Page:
Guardian Watch, Kit, latest

Profile: Guardian Pass Notes

A quick run-down of that bit of the Guardian where ill-informed anonymous authors take cheap pot-shots at easy targets.

Name: Guardian Pass Notes

Age: Launched in 1992, canned in 2005, brought back in 2009. So…either 26 or 22 depending on your math preference.

Purpose: None that I can find.

Where: Down the bottom. Both figuratively and literally. If websites had a back page, it would be around there somewhere. It’s one of the many reasons the Guardian’s banner ads asking for money are getting bigger.

Appearance: A sort of faux questionnaire that’s obviously all been written by the same person.

Well, that sounds like a cheap way to set up your own snide one-liners: Excellent summary, me. That’s exactly what it sounds like and exactly what it is. It’s the journalistic equivalent of cheating at solitaire.

What do they write about? Thankfully they’re mostly confined to the shallow end, everything from Steven Seagal to invisible jeans.

So that’s good right? We don’t want important topics covered so flippantly: No we don’t, which is why it’s so terrible when they’re occasionally allowed out fo their depth to write about Hillary Clinton or Julian Assange.

They cover important intellectual topics this way?!?! You’re right to be shocked, me. This is no format for real serious politics. It’s just cheesy and inappropriate. Like today’s article on the “Intellectual Dark Web”.

…what’s the “intellectual dark web”? It’s a loosely affiliated group of academics and media personalities – from both the left and right – who have been turned away from mainstream venues or no-platformed at universities. It’s essentially a pro-free speech group. Libertarian comedian and podcast host Dave Rubin, a founding member, describes their aim as “fighting for our right to agree to disagree”.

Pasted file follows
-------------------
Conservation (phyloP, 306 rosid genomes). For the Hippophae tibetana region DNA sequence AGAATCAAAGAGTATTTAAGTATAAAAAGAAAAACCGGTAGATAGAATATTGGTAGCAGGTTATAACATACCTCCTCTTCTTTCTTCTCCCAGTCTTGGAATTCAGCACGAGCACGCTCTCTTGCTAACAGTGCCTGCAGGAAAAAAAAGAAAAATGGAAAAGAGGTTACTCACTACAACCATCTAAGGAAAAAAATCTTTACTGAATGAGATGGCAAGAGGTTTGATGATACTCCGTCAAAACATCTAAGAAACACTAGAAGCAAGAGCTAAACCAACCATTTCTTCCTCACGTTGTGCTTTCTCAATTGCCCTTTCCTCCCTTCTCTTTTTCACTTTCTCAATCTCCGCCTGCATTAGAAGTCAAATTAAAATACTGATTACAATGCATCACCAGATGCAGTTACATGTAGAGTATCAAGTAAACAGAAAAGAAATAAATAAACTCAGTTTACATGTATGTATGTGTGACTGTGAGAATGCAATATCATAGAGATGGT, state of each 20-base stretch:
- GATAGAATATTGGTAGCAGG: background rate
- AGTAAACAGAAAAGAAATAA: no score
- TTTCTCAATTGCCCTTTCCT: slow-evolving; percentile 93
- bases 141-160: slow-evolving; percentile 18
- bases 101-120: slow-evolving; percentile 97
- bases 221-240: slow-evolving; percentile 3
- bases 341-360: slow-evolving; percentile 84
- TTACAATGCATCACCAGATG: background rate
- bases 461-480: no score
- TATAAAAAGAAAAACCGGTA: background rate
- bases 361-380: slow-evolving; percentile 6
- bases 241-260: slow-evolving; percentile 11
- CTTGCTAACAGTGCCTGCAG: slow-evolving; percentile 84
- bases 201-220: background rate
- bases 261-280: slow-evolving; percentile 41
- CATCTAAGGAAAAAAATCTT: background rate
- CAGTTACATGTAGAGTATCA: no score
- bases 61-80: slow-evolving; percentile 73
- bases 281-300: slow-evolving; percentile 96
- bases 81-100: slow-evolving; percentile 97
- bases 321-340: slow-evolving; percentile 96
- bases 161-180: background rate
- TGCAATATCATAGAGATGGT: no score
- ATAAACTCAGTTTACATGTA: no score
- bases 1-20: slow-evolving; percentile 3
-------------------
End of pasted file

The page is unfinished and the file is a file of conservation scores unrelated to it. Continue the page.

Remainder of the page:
That sounds perfectly reasonable, and an important topic for intellectual debate. I quite agree.

…But is a click-bait fake-interview really the forum to tackle the complex issue of academic censorship? Excellent point, me. And no, no it’s not. When your main concern is pop-culture references and making sure you don’t use words over four syllables long you can accidentally simplify important issues.

So how do they avoid cheap remarks and maintain journalistic integrity? They don’t. They don’t even pretend to respect the ideas of objectivity and neutrality.

How do you mean? Well, in the IWD article, they literally dismiss everyone concerned with “no-platforming” at universities as “just terrible people”, who “combine some form of hardcore libertarianism with an unfortunate manner”, without a word in their defense. This includes respected academics such as Jordan Peterson and Steven Pinker. They don’t even link to their website.

So they don’t consider exclusionary academic consensus to be a troubling issue? Not at all. And people who complain about it are just glory-hogs and idiots. They have youtube channels after all, so being fired for their opinions and turned away from venues doesn’t matter.

That seems rather uneducated and childish. Quite.

I mean, isn’t freedom of speech an important issue facing everyone right across the spectrum of political opinion? Yes. Yes it is. The article sums it up as a “coalition of strange bedfellows”. This is the depth of their analysis.

Is that really it? They also says it’s “unfortunate” that these people are being listened to.

Oh dear. Indeed.

Do say:It’s hard to believe this is allowed in a “serious newspaper.”

Don’t say: “I believe in the importance of high quality investigative journalism and would like to become a Guardian supporter.”


  1. Robbobbobin says

    The Guardian has finally succeeded in its decades-long quest to raise typos to the status of real news and genuine opinion.

    • Robbobbobin says

      Next week on The Billy Graham Show: “The Inspiational Life Story of Saint Katherine Viner”
      Coming Soon: “The Yellowting of Charles Prestwich Scott”